Egyptian prosecutor Hamada al-Sawy on Tuesday shelved a case against a teenage girl who killed a microbus driver while defending herself from sexual assault.
The case, referred to as the “Ayyat girl” case by the media, was dismissed by the Public Prosecution after Amira Ahmed, 15, was found to have been acting in legitimate self-defense.
Amira had been detained on murder charges until the Public Prosecution ordered her release on November 5.
The incident dates back to July, when Amira met a friend at the Giza Zoo.
On her way back home to Fayoum, she ran out of money and asked a microbus driver near an Ayyat filling station to take her to the nearest stop so she could take a bus home.
The driver used this opportunity to drive her by Microbus to a remote desert area in Ayyat, where he then asked her to sleep with him. Upon refusing, he slapped her and threatened her with a knife, forcing Amira to pretend to accept so he could put the weapon away.
Once the driver had left the knife, Amira seized the weapon and stabbed him in the chest and neck. When the deed was done, she realized she had killed him.
Looking for the road, she came upon two farmers who led her to a mosque worker that helped her call her father to inform the police.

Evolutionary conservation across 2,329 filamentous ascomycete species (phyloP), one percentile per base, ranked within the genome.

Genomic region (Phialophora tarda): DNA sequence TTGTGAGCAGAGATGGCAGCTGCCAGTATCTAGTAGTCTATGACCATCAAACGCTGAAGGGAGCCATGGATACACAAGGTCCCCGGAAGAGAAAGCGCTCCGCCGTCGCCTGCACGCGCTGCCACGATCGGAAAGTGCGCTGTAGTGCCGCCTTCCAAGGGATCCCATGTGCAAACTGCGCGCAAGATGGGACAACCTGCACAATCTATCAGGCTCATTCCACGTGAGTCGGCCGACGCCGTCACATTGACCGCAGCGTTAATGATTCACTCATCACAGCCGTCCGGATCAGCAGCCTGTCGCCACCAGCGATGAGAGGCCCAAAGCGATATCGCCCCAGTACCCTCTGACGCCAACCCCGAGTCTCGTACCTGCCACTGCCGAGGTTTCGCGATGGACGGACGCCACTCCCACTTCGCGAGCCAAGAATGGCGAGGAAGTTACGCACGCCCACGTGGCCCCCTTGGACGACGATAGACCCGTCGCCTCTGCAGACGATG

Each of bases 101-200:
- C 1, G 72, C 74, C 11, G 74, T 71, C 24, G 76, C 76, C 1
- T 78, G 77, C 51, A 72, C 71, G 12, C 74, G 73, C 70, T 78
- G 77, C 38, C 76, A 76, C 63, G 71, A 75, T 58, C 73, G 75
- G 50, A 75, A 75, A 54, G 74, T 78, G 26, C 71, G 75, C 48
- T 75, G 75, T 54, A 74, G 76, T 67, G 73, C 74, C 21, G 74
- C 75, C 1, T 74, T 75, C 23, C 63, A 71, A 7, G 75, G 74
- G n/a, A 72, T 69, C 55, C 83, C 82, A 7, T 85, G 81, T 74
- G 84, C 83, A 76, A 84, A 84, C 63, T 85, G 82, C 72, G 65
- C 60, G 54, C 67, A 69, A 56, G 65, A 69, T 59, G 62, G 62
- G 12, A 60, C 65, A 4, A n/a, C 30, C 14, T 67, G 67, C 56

The Public Prosecution examined the scene of the incident and questioned the farmers, the mosque worker and those who were in the incident area. They gave detailed accounts on the incident, which lined up with CCTV camera records in the fuel station, and observations by the Public Prosecution’s team.
The Public Prosecution’s statement said that the incident occurred based on the scenario determined by the investigations, and supported by investigations from the Criminal Investigation Department in Ayyat police station.
The Public Prosecution urged the victim to take care and not get involved with suspicious people, and called on all fathers to look after their children, making their security and protection a top priority.
Edited translation from Al-Masry Al-Youm